Re: On the word "primitive"

Robert Snower (rs222@WORLDNET.ATT.NET)
Thu, 1 Aug 1996 17:13:24 +0000

At 03:54 PM 8/1/96 +0000, Wade Tarzia wrote:
>>Of course you don't tell somebody his culture is primitive, anymore than a
>>doctor tells a patient with only one leg that he has only one leg. But the
>>doctor doesn't go off and write an article to the medical journal that his
>>patient has two legs, either. ...
>>Best wishes. R. Snower
>-- A reply to a detail, not the broader argument: doesn't the word
>"primitive" lack that sensitivity we were discussing a week ago in regard
>to enthographic descriptive language? Even if 'primitive' did not hold a
>somewhat negative tone (some people feel so, I believe), it couldn't be
>applied as a descriptive term except in the most specfied way, am I right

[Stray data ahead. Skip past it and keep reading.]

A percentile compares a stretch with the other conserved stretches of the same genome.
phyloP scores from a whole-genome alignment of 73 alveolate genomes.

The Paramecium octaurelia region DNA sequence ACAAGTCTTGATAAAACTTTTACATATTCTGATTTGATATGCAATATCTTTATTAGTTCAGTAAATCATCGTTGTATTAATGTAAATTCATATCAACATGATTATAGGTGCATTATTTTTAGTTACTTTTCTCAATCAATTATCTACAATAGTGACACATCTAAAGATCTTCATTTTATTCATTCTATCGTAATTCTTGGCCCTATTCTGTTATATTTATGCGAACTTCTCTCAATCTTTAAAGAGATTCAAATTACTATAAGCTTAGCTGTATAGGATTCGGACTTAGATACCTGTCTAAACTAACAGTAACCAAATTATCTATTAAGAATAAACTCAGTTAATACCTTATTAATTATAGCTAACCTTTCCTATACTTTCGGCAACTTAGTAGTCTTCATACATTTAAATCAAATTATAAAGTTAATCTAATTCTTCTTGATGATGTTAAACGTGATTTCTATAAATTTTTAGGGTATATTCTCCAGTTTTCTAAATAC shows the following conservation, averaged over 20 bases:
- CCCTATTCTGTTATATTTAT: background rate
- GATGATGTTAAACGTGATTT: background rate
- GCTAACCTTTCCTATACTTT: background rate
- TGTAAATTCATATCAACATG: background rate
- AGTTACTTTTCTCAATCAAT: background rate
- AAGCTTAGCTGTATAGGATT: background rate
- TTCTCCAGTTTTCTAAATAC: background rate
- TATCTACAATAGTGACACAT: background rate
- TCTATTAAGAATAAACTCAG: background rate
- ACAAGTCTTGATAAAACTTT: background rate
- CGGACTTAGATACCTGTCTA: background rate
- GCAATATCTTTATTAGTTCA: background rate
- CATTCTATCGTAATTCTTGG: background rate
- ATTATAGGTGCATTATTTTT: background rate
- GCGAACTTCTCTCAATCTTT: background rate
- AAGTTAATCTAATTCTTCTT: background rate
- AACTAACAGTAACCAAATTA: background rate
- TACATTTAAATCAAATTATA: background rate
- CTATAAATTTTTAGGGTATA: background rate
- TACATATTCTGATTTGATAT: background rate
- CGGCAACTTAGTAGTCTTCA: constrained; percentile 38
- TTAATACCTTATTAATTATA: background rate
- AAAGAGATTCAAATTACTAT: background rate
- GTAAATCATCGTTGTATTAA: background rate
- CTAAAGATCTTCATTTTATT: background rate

>or wrong? One could be using a "primitve" technology while engaging in
>very complex ritual (some Australian aborigines?). (and I suppose the
>technology could be argued to not so primitive if one included in the
>technological decsription the full array of knowledge required to make a
>fishing net, for instance). Just a thought from the anthropologically
>handicapped... --wt

It is not a good word to use. So of course it is used with relish by those
who are challenging my views. I use "prehistoric" often enough, because
that conveys my meaning of "before recorded history," and sometimes
"primordial" because that conveys "origin" and "prototype."

Best wishes. R. Snower